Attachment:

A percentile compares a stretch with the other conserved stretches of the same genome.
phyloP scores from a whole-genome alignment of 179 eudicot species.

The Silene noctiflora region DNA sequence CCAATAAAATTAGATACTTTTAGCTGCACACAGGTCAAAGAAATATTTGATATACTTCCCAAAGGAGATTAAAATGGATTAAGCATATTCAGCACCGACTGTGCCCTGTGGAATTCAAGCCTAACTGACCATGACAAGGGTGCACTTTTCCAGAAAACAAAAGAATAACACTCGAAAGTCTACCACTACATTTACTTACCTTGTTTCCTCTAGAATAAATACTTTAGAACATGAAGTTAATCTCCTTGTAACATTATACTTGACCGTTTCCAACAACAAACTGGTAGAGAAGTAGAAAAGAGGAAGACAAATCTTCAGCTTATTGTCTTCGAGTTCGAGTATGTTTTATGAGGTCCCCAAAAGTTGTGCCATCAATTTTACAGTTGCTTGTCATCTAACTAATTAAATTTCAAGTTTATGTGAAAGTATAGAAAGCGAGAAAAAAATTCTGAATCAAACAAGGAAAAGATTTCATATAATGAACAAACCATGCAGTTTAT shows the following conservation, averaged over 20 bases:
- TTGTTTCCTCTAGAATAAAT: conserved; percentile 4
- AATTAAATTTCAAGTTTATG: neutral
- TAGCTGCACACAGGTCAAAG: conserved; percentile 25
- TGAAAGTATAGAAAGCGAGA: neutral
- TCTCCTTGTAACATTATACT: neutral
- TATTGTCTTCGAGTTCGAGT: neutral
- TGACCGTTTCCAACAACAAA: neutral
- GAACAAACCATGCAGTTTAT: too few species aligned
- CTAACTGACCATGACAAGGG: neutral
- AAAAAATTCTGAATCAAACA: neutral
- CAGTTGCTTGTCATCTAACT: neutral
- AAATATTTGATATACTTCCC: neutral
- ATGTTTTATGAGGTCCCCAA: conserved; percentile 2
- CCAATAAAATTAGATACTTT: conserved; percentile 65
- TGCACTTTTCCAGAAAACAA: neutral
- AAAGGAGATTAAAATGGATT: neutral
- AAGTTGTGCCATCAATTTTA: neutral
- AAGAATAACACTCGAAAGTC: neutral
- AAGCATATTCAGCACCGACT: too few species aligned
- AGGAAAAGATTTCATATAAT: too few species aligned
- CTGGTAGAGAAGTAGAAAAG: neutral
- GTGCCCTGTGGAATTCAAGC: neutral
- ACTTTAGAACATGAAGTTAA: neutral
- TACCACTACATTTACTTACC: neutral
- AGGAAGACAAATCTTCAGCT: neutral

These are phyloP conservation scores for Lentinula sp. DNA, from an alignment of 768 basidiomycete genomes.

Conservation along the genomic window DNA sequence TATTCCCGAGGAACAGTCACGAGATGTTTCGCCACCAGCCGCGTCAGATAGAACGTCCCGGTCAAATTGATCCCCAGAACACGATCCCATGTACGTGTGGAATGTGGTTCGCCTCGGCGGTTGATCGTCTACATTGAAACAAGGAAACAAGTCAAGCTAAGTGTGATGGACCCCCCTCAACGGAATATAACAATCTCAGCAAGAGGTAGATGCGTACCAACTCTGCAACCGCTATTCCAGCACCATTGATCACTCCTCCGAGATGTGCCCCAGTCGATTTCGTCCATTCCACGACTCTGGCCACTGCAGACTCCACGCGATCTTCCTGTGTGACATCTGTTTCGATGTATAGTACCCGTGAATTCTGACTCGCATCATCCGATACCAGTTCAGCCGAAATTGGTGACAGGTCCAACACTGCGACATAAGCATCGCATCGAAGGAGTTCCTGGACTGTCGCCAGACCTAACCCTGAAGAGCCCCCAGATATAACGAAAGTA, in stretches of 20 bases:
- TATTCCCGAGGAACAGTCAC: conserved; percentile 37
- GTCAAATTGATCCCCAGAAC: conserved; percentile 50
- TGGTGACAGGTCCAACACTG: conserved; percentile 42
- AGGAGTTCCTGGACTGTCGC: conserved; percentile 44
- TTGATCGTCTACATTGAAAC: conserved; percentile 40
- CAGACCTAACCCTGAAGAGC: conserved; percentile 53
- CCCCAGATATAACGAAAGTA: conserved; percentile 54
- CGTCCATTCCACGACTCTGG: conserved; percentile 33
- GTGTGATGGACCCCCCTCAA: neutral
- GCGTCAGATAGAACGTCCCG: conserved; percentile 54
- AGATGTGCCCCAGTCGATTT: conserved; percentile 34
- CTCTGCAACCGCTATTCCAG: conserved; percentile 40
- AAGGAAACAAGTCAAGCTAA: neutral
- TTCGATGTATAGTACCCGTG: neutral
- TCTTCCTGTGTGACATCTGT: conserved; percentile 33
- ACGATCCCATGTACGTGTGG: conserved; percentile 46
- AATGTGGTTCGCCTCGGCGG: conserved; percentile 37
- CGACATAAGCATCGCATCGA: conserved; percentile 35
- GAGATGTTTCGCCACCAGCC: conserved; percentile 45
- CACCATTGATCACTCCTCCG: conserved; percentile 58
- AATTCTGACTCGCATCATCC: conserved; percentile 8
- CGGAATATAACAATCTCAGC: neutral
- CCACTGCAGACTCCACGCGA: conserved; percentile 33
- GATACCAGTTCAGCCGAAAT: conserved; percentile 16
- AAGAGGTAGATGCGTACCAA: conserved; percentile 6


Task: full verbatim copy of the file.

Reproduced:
A percentile compares a stretch with the other conserved stretches of the same genome.
phyloP scores from a whole-genome alignment of 179 eudicot species.

The Silene noctiflora region DNA sequence CCAATAAAATTAGATACTTTTAGCTGCACACAGGTCAAAGAAATATTTGATATACTTCCCAAAGGAGATTAAAATGGATTAAGCATATTCAGCACCGACTGTGCCCTGTGGAATTCAAGCCTAACTGACCATGACAAGGGTGCACTTTTCCAGAAAACAAAAGAATAACACTCGAAAGTCTACCACTACATTTACTTACCTTGTTTCCTCTAGAATAAATACTTTAGAACATGAAGTTAATCTCCTTGTAACATTATACTTGACCGTTTCCAACAACAAACTGGTAGAGAAGTAGAAAAGAGGAAGACAAATCTTCAGCTTATTGTCTTCGAGTTCGAGTATGTTTTATGAGGTCCCCAAAAGTTGTGCCATCAATTTTACAGTTGCTTGTCATCTAACTAATTAAATTTCAAGTTTATGTGAAAGTATAGAAAGCGAGAAAAAAATTCTGAATCAAACAAGGAAAAGATTTCATATAATGAACAAACCATGCAGTTTAT shows the following conservation, averaged over 20 bases:
- TTGTTTCCTCTAGAATAAAT: conserved; percentile 4
- AATTAAATTTCAAGTTTATG: neutral
- TAGCTGCACACAGGTCAAAG: conserved; percentile 25
- TGAAAGTATAGAAAGCGAGA: neutral
- TCTCCTTGTAACATTATACT: neutral
- TATTGTCTTCGAGTTCGAGT: neutral
- TGACCGTTTCCAACAACAAA: neutral
- GAACAAACCATGCAGTTTAT: too few species aligned
- CTAACTGACCATGACAAGGG: neutral
- AAAAAATTCTGAATCAAACA: neutral
- CAGTTGCTTGTCATCTAACT: neutral
- AAATATTTGATATACTTCCC: neutral
- ATGTTTTATGAGGTCCCCAA: conserved; percentile 2
- CCAATAAAATTAGATACTTT: conserved; percentile 65
- TGCACTTTTCCAGAAAACAA: neutral
- AAAGGAGATTAAAATGGATT: neutral
- AAGTTGTGCCATCAATTTTA: neutral
- AAGAATAACACTCGAAAGTC: neutral
- AAGCATATTCAGCACCGACT: too few species aligned
- AGGAAAAGATTTCATATAAT: too few species aligned
- CTGGTAGAGAAGTAGAAAAG: neutral
- GTGCCCTGTGGAATTCAAGC: neutral
- ACTTTAGAACATGAAGTTAA: neutral
- TACCACTACATTTACTTACC: neutral
- AGGAAGACAAATCTTCAGCT: neutral

These are phyloP conservation scores for Lentinula sp. DNA, from an alignment of 768 basidiomycete genomes.

Conservation along the genomic window DNA sequence TATTCCCGAGGAACAGTCACGAGATGTTTCGCCACCAGCCGCGTCAGATAGAACGTCCCGGTCAAATTGATCCCCAGAACACGATCCCATGTACGTGTGGAATGTGGTTCGCCTCGGCGGTTGATCGTCTACATTGAAACAAGGAAACAAGTCAAGCTAAGTGTGATGGACCCCCCTCAACGGAATATAACAATCTCAGCAAGAGGTAGATGCGTACCAACTCTGCAACCGCTATTCCAGCACCATTGATCACTCCTCCGAGATGTGCCCCAGTCGATTTCGTCCATTCCACGACTCTGGCCACTGCAGACTCCACGCGATCTTCCTGTGTGACATCTGTTTCGATGTATAGTACCCGTGAATTCTGACTCGCATCATCCGATACCAGTTCAGCCGAAATTGGTGACAGGTCCAACACTGCGACATAAGCATCGCATCGAAGGAGTTCCTGGACTGTCGCCAGACCTAACCCTGAAGAGCCCCCAGATATAACGAAAGTA, in stretches of 20 bases:
- TATTCCCGAGGAACAGTCAC: conserved; percentile 37
- GTCAAATTGATCCCCAGAAC: conserved; percentile 50
- TGGTGACAGGTCCAACACTG: conserved; percentile 42
- AGGAGTTCCTGGACTGTCGC: conserved; percentile 44
- TTGATCGTCTACATTGAAAC: conserved; percentile 40
- CAGACCTAACCCTGAAGAGC: conserved; percentile 53
- CCCCAGATATAACGAAAGTA: conserved; percentile 54
- CGTCCATTCCACGACTCTGG: conserved; percentile 33
- GTGTGATGGACCCCCCTCAA: neutral
- GCGTCAGATAGAACGTCCCG: conserved; percentile 54
- AGATGTGCCCCAGTCGATTT: conserved; percentile 34
- CTCTGCAACCGCTATTCCAG: conserved; percentile 40
- AAGGAAACAAGTCAAGCTAA: neutral
- TTCGATGTATAGTACCCGTG: neutral
- TCTTCCTGTGTGACATCTGT: conserved; percentile 33
- ACGATCCCATGTACGTGTGG: conserved; percentile 46
- AATGTGGTTCGCCTCGGCGG: conserved; percentile 37
- CGACATAAGCATCGCATCGA: conserved; percentile 35
- GAGATGTTTCGCCACCAGCC: conserved; percentile 45
- CACCATTGATCACTCCTCCG: conserved; percentile 58
- AATTCTGACTCGCATCATCC: conserved; percentile 8
- CGGAATATAACAATCTCAGC: neutral
- CCACTGCAGACTCCACGCGA: conserved; percentile 33
- GATACCAGTTCAGCCGAAAT: conserved; percentile 16
- AAGAGGTAGATGCGTACCAA: conserved; percentile 6